We've Nearly Made It

Hello and Welcome!


Here is everything you need to know about the progress of A Blonde Bengali Wife, the travel book I've written about my love-affair with the fabulous country of Bangladesh.





Publication: Friday 15th October 2010


Launch: Monday 15th November 2010




Sunday, 30 November 2014

Dinah and Freda in Bhola

Dinah, our founding Trustee of Bhola's Children, and Freda, one of the newer but already invaluable members, have just returned from a highly productive visit to Bangladesh. 

The local Committee are going from strength to strength, and Sharjahan and his family, six months in to their trial as assistant Directors/houseparents have just had their contracts extended.

The children are all doing well, and life very much goes on, despite the day to day tribulations over which we only tread the surface...

Just a few new pictures, this month, for you to share in:


All present and correct - the Bhola Family as it is at present!


Sharjarhan and his family (with Freda)

 




Hassan, creator of this year's 'Christmas' card is very proud!


Weeding the vegetables...



The Christmas cards are available via the www.bhlaschildren.org website - a technological glitch means I haven't a direct link here, but the website is always worth a look anyway!  And, a shameless plug, if anyone would like to give a present of A Blonde Bengali Wife, Amazon has it, or you can email me direct!

Anne x

 

Friday, 31 October 2014

Writing Round-Up

With the changing of the clocks and November all-but upon us, it's often a time when writers make a 'new season' resolution to draw the curtains, light a candle and huddle over the laptop; get writing in a way that wasn't so welcoming during the long and warm summer evenings.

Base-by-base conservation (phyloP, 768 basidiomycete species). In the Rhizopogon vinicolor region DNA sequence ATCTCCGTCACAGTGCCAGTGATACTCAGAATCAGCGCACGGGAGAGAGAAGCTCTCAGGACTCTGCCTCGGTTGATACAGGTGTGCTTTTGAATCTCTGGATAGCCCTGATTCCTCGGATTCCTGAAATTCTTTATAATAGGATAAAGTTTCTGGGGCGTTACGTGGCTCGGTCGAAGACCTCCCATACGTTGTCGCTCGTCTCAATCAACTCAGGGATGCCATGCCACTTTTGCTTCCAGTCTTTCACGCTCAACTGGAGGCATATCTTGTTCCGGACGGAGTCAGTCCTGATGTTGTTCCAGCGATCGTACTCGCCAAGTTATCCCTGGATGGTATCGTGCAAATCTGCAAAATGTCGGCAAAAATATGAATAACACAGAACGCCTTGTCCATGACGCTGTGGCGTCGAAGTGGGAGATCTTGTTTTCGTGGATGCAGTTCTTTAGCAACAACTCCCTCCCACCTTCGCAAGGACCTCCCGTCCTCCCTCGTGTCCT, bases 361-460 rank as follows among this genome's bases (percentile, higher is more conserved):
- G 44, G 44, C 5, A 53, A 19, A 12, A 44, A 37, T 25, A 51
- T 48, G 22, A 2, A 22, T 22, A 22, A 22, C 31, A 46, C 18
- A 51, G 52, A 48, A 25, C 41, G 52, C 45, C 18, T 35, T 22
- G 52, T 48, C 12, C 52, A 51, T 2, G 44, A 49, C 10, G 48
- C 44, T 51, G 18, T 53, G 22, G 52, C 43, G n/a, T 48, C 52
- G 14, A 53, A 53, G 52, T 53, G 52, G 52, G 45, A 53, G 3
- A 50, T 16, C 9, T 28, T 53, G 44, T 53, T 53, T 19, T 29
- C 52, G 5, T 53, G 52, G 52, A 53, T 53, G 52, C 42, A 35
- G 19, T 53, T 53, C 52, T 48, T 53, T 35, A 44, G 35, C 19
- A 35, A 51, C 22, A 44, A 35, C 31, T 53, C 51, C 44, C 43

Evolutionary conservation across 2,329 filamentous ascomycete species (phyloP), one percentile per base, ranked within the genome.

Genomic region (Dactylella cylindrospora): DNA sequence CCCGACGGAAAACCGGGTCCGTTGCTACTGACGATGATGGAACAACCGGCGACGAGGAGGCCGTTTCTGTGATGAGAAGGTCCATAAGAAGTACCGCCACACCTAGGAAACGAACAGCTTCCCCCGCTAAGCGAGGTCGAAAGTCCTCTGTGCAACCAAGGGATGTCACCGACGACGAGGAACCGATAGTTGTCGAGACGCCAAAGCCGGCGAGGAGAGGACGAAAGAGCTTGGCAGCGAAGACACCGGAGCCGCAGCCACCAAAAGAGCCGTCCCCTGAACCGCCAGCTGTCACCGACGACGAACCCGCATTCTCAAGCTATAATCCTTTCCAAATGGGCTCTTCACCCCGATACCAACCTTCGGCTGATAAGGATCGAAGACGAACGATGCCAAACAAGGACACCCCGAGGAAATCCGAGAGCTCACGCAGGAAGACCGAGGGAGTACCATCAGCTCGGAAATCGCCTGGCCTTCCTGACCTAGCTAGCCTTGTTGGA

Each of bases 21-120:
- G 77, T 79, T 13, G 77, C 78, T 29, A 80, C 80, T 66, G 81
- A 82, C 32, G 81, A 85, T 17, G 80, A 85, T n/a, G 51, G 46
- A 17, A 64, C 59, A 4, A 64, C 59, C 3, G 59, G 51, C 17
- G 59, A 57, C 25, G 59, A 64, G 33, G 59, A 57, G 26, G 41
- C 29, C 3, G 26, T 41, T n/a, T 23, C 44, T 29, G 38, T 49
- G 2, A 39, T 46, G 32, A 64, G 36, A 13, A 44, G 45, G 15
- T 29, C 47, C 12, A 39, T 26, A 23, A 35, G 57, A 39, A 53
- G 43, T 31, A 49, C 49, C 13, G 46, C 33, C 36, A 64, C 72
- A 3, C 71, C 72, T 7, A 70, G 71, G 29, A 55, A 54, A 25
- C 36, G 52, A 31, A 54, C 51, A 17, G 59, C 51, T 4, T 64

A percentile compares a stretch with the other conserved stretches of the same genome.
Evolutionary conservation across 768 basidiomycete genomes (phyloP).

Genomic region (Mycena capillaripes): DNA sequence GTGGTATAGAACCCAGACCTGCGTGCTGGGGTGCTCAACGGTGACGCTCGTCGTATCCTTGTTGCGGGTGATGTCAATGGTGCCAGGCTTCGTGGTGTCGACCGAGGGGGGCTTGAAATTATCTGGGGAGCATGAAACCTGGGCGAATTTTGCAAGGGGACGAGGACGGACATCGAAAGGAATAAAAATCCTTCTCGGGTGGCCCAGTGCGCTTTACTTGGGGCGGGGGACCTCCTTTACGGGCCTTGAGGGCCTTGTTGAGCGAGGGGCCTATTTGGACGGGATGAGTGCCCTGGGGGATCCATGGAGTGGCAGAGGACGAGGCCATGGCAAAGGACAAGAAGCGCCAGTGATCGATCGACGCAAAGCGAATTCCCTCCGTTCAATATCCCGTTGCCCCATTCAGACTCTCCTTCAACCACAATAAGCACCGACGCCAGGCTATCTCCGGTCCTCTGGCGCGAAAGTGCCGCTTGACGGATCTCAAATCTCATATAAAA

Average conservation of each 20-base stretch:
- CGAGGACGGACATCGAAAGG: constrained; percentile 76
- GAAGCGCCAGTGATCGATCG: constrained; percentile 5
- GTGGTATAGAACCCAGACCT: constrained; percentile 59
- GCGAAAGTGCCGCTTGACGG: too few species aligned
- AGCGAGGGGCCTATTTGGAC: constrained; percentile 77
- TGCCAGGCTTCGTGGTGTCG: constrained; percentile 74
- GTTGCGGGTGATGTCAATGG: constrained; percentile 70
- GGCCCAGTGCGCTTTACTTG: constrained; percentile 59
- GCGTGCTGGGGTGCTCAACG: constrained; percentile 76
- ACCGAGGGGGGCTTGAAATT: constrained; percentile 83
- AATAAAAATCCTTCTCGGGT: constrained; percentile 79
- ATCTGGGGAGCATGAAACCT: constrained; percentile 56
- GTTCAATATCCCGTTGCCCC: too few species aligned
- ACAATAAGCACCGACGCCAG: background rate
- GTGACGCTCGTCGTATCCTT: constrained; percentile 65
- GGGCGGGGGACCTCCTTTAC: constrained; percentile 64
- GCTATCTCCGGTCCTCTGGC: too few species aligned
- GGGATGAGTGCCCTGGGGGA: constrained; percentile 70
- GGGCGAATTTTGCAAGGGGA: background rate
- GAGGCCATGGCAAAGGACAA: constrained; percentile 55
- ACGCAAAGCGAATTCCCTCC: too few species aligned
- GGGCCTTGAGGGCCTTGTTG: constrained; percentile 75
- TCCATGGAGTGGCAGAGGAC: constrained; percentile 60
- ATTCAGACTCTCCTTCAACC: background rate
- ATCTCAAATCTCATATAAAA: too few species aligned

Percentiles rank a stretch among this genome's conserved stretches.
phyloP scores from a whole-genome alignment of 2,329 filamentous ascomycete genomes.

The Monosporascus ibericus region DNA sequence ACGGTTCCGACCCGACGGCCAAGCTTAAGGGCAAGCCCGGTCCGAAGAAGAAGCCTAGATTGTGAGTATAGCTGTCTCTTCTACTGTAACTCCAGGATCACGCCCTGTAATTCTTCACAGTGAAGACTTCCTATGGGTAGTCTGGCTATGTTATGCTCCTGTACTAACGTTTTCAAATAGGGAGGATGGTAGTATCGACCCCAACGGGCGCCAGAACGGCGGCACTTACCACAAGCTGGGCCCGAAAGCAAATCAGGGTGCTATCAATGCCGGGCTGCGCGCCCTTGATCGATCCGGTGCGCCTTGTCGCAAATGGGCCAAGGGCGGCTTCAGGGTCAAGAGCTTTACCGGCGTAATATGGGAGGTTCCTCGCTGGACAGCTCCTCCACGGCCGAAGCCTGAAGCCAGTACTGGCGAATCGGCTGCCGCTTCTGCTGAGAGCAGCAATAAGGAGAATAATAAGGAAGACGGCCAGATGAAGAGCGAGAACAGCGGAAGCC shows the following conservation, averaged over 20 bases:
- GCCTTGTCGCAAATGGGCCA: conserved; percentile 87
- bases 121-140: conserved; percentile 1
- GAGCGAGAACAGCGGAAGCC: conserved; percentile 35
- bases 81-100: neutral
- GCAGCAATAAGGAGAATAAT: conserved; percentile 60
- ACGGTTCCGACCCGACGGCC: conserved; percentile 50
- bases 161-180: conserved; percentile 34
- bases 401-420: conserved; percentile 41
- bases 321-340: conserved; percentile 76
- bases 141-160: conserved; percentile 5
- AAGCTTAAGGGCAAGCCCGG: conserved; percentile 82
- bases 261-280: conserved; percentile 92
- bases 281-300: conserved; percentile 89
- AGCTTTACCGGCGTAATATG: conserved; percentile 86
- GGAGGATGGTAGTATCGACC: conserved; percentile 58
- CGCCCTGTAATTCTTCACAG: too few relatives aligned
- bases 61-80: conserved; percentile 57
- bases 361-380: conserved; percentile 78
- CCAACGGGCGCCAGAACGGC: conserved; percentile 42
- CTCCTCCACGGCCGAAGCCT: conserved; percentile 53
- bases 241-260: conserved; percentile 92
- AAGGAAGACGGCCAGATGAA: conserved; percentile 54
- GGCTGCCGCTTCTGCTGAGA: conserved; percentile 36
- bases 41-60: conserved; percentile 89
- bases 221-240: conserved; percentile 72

If that sounds like you, then here are a few more incentives, success stories from various people and groups with which I'm involved:

Writer, Jazz Shaban, is publishing her dual biography Road to Damascus, in November.  It tells the parallel stories of the lives of sisters Jigi and Suzan, raised separately, one in the UK and the other in Syria, and how they eventually get back together again.  The story is often challenging but Jazz's insights and humour bring the book alive and it reads like a gripping novel.  All the more poignant because the Syria that Suzan still lives in is changed beyond all recognition. 

Another author, Marie Campbell, has just found a very enthusiastic agent for her first novel, currently titled, Missing.  James Essinger of the Canterbury Literary Agency, is the one who has recognised what a clever and entertaining thriller this is... Father-to-be, Michael, goes missing and Jill, his partner, is the only one convinced it's far more than a case of cold feet.  Michael certainly has a past, but where does the shadowy Anna fit into it?  Also told from dual points of view, this will keep you guessing to the suitably chilling end.  No doubt a publisher is just round the corner.

Kendra Olson and Stuart White have embarked on the academic route.  Both with novels under their belts, they were both accepted on to the very competitive MLitt in Creative writing at Glasgow University.  Much luck to the them!

Over to Edinburgh-based writing groups: I've already written about the successful collaborative play that Ox-pen, based at Pentland Community Centre, wrote, entitled Spooks, Secrets and Suspects.  Well, if you are local and you missed the reading, the film version is being shown in Oxgangs Library on Thursday 20th November at 2pm - all are invited.  At the other end of town, Gilmerton Writers' are currently preparing their first anthology of work... more on that in later posts.